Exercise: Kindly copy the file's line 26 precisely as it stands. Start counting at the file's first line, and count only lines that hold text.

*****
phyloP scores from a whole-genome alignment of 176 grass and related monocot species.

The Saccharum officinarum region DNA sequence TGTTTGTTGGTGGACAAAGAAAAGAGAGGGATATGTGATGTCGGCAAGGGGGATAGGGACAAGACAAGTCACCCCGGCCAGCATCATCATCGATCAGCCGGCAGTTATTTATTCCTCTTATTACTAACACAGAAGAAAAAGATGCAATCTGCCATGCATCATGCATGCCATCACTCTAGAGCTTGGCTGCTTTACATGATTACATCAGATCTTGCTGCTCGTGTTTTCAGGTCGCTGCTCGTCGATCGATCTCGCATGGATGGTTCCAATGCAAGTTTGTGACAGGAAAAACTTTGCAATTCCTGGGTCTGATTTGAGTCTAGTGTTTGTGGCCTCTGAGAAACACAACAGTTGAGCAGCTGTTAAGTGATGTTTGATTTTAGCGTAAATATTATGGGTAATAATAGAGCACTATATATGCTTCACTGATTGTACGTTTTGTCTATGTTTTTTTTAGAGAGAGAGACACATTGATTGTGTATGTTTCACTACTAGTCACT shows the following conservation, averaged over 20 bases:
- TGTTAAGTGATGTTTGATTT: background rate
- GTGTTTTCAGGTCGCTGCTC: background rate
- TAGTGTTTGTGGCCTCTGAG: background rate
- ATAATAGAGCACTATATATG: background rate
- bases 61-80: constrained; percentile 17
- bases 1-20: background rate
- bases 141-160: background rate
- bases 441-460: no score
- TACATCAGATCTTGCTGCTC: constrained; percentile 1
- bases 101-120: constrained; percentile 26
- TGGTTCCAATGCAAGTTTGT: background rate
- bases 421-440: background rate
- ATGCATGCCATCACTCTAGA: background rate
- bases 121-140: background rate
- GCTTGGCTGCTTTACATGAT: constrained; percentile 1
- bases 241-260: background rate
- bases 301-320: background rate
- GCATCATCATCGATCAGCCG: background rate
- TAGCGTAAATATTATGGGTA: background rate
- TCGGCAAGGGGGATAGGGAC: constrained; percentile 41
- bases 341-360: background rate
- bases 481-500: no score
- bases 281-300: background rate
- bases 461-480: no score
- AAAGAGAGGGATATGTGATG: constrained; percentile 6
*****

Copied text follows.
- bases 461-480: no score